02
Apr
18

Illegal trap use on GWCT Vice Chair’s shooting estate

Well, well, well.

Last September we blogged about SNH imposing a three-year General Licence restriction on a ‘mystery’ Scottish gamekeeper in response to evidence provided by Police Scotland of alleged raptor persecution crimes. At the time, SNH gave very little information about this case (see here).

After a bit of digging, we worked out that this restriction related to an alleged crime that had happened near Tarland in Aberdeenshire in 2014 where the RSPB had filmed a gamekeeper allegedly baiting an illegal trap close to a goshawk nest:

However, we were unable to establish the name of the estate on which this alleged offence took place and the name of the individual caught on camera setting the trap, as SNH refused several FoI requests and insisted on withholding the information. The name of the individual was withheld under the Data Protection Act – that was fair enough. But we argued that the name of the estate should have been publicised – SNH disagreed.

An article by Severin Carrell in today’s Guardian has finally solved the mystery.

It turns out the individual filmed setting the alleged illegal trap was none other than the Head Gamekeeper of Tillypronie Estate, a grouse and pheasant-shooting estate which at the time was owned by Philip Astor, who was and still is, er, Vice Chair of the Game & Wildlife Conservation Trust (GWCT).

[Estate boundary details from Andy Wightman’s brilliant Who Owns Scotland website]

Gosh, that’s all a bit embarrassing for the GWCT, isn’t it?

Is this why there wasn’t a prosecution and why great efforts were made to keep the details of this alleged crime hushed up?

We wonder if this relationship also had any bearing on SNH’s strange decision to impose a General Licence restriction on an individual, as opposed to the usual practice of imposing it on an estate? Astor sold the estate last year – here is the sales brochure: Tillypronie sales brochure Aug 2016 A three-year General Licence restriction hanging over the estate could have caused obvious difficulties for the sale.

Another unanswered question relates to the Head Gamekeeper’s employment status. The alleged crime took place in March 2014, but according to Sev Carrell’s article, the [unnamed] Head Gamekeeper was still employed at Tillypronie in 2016. That seems a bit odd, doesn’t it? Why would a law-abiding landowner continue to employ an individual who had been caught on camera setting an allegedly illegal trap close to a goshawk nest?

And what of Philip Astor’s position as Vice Chair at the GWCT? Business as usual, eh?

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27 Responses to “Illegal trap use on GWCT Vice Chair’s shooting estate”


  1. 1 Jimmy
    April 2, 2018 at 8:07 pm

    As if another example was needed to show the kind of people behind this sick industry

  2. 2 SilverBirch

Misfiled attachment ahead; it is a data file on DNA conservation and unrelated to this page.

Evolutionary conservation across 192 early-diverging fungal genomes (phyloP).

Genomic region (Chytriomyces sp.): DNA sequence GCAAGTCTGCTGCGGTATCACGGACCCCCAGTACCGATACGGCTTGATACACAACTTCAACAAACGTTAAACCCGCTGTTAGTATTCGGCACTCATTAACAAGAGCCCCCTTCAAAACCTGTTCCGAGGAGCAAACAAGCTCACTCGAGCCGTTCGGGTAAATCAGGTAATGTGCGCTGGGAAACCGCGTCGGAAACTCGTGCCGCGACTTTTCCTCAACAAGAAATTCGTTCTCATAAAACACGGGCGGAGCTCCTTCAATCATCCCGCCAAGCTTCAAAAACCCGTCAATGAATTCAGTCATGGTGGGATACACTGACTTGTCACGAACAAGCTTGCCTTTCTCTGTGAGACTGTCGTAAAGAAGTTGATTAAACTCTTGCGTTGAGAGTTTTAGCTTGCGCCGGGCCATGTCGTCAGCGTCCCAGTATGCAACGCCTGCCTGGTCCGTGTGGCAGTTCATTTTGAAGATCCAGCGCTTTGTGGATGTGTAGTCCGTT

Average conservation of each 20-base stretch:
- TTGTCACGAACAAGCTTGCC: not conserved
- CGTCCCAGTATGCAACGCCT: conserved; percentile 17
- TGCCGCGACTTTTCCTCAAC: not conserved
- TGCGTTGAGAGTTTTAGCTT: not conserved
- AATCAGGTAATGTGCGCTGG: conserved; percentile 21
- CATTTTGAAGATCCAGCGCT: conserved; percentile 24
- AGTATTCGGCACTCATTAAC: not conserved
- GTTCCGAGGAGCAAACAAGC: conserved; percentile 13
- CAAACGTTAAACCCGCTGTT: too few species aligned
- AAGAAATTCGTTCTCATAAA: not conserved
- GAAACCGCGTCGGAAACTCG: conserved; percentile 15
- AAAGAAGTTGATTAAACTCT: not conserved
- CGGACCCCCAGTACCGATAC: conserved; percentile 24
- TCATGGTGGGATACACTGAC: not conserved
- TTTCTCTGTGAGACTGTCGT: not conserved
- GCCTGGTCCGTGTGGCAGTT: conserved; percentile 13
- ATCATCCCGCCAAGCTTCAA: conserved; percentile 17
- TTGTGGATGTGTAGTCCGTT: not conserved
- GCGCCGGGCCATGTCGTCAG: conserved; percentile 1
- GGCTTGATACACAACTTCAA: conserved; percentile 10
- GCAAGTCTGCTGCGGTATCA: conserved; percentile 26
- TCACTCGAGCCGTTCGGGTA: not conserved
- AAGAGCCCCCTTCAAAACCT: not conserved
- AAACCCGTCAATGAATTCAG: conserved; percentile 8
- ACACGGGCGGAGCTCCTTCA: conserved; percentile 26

April 2, 2018 at 8:19 pm

    “Vicarious liability occurs where a person can be held liable for the actions of another person. Under the Wildlife and Natural Environment (Scotland) Act 2011 a landowner, shooting business or manager can be held criminally liable for the actions of their employees, contractors or agents.”
    Vicarious Liability – BASC
    https://basc.org.uk › basc-scotland ›

    All it would take is a lengthy jail sentence for ONE landowner…. the rest would get the message.

    • April 2, 2018 at 8:24 pm

      Good point, SilverBirch, but bear in mind there is also a defence to a VL prosecution, if the landowner/agent/employer can show due diligence.

      • 4 Gerard
        April 2, 2018 at 10:04 pm

        It all depends what form, demonstrating due diligence takes. In my opinion there should be a mountain of paperwork about the gamekeepers activities, which can be checked by audit, and at least a training record where it is spelled out explicitly and repeatedly, that the estate will dismiss anyone involved in wildlife crime, signed bits of paper where the employee shows they understand that wildlife crime will lead to immediate dismissal etc. Everyone else lives this way, needing to demonstrate compliance with various initiatives, why not shooting estates? Now I know this is paperwork and only has a bearing on reality to some extent, but look at health and safety in areas like construction. The improvements have been significant. I started work in construction in 1984 and no-one ever wore a hard hat. Nowadays they seem to be on top of this. I don’t know how much death rates in the construction industry have changed in the last 40 years, but most sites appear to be pretty strict nowadays. It’s culture change, it can happen.

      • 5 Gerard
        April 2, 2018 at 10:25 pm

        There are a number of areas where I think there has been significant culture change in the last 40 years or so. When I was growing up in rural Shropshire, drink driving was rampant. I think nowadays it is widely looked down upon and very few people will take to the wheel after drink. In building and construction in the early 1980’s no-one ever wore a hard hat. Now you would be hard pressed to find someone on a building site without one. Everyone has to demonstrate that they work in a safe manner nowadays.

        Demonstrating due diligence, should have an auditable paper trail, with at least a piece of paper signed by the employee saying that they understand that the consequence of wildlife crime is immediate dismissal. It should have checkable records of the daily activities of the employee, lists of all the materials kept on site, an inventory for ammunition and where each shot was fired; and a paid, independent compliance officer who essentially independently audits the activities of the shoot.

        Lip service is not enough and actually we have heard it all before. The culture changes mentioned didn’t happen by themselves. We are at, about the early stages of the anti drink driving campaign. These people are not capable of self regulation. They need the strictest conditions applying to them from elsewhere, as in health and safety legislation. They will eventually thank us for it.

        • 6 Mick
          April 3, 2018 at 12:27 am

          Creating a paper trail would be really easy if SNH have to pre-warn of a visit from them. For me the most significant aspect of this story is that the gamekeeper was allowed to carry on with his employment. That tells me more than any paper trail could ever tell.

          • 7 Gerard
            April 3, 2018 at 1:22 am

            I am talking about making it so that gamekeepers don’t have time for raptor persecution. Independent auditers could turn up at any moment. Other industries have to work to high standards, why not shooting. I admit freely that dodgy stuff happens even when it is illegal for a compliance officer to report to someone involved in production, for example EU medicines legislation, but all this paperwork and clearly defined responsibility does drive up standards.

            • 8 Mick
              April 4, 2018 at 12:08 am